“It may happen that a good drug does not come on the market because of sloppy work by testing centers,” said the Russian-born engineer.

Incorrect data enter the trial results either by carelessness or by deliberate manipulation. Where the limit is, you never know. According to publications on this matter, about two percent of all clinical trials involve active fraud, and Andrianov estimates this number to be a little under ten percent.

“The number of unreported cases is high, and many remain undiscovered,” he says.

A race against time

But why does wrong data arise at all? Clinical trials are part of a complex process, with thousands of people involved. The developing company is in a race against time, because they have 25 years from the time of patenting a discovered molecule to try to develop a drug from it and to capitalize on it — and at that point, the patent protection expires, and generics hit the market and eliminate the profit. Studies play the crucial role here: the faster, the more clear, and the more positive a study, the sooner the authorities give their approval. “On average, a study from start to end costs around one and a half billion euros,” said Andrianov. “If we add hidden costs, it can be up to three billion euros. Additional costs arise, for example, if you check certain parameters again, or if the study is adjusted based on results. Such sums of money induce misconduct. ”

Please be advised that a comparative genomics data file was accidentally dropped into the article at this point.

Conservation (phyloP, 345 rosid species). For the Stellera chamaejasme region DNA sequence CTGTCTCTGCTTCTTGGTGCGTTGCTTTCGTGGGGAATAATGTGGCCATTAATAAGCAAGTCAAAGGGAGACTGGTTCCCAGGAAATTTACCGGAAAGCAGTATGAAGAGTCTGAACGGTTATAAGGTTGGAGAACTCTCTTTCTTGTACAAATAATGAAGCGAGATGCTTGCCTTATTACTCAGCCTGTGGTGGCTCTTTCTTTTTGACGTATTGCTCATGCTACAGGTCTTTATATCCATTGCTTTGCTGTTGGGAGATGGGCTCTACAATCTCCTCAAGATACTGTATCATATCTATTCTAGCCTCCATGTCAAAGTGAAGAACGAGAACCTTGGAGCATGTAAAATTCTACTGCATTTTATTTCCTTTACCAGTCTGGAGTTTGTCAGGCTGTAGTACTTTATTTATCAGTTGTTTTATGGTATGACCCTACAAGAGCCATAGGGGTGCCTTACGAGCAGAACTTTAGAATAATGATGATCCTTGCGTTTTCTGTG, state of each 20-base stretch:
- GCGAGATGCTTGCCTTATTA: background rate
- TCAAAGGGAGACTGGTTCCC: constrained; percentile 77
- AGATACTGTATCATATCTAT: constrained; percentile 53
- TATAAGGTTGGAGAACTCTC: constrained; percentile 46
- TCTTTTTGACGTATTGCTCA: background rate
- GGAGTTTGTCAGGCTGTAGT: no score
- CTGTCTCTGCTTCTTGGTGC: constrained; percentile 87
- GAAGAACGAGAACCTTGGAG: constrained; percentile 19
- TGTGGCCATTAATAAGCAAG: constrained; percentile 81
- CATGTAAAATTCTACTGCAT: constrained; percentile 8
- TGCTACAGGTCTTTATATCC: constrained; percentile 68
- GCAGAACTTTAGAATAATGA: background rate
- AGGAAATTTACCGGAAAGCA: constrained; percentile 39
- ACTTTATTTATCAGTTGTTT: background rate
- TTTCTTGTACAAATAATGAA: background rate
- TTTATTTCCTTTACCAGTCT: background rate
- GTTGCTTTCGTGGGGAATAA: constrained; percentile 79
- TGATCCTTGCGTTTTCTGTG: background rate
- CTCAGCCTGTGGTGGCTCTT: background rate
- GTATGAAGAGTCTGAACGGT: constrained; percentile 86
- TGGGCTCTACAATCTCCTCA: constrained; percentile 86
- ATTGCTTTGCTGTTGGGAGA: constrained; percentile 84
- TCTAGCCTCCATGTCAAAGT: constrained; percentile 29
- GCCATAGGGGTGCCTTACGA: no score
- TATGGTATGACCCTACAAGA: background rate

There is strong motivation to influence studies, says the software specialist. Because clinical trials are on the one hand complicated, but on the other hand regulated strictly in their process:

“This can be circumvented easily. Patients are involved, as well as institutions and study sponsors, and all gain from it.”

The result of a study could be compared to a manufacturing process. It produces data, which is evaluated and given as a total to the authorities for approval.

Guarantee of quality

Globally, companies, clinics, and centers involved in clinical trials are regulated under the rules of “Good Clinical Practice” (GCP). Good Clinical Practice is a standard for the conduct of human studies on both the scientific and ethical level. It includes both the safety of the subjects and their informed consent, as well as rules for implementation, planning, and documentation. The GCP Directive in force for Europe is28/E 2005/U, and is implemented in the Medicinal Products Act through its 12th amendment. A part of the GCP includes comprehensive quality management for continuous improvement of studies.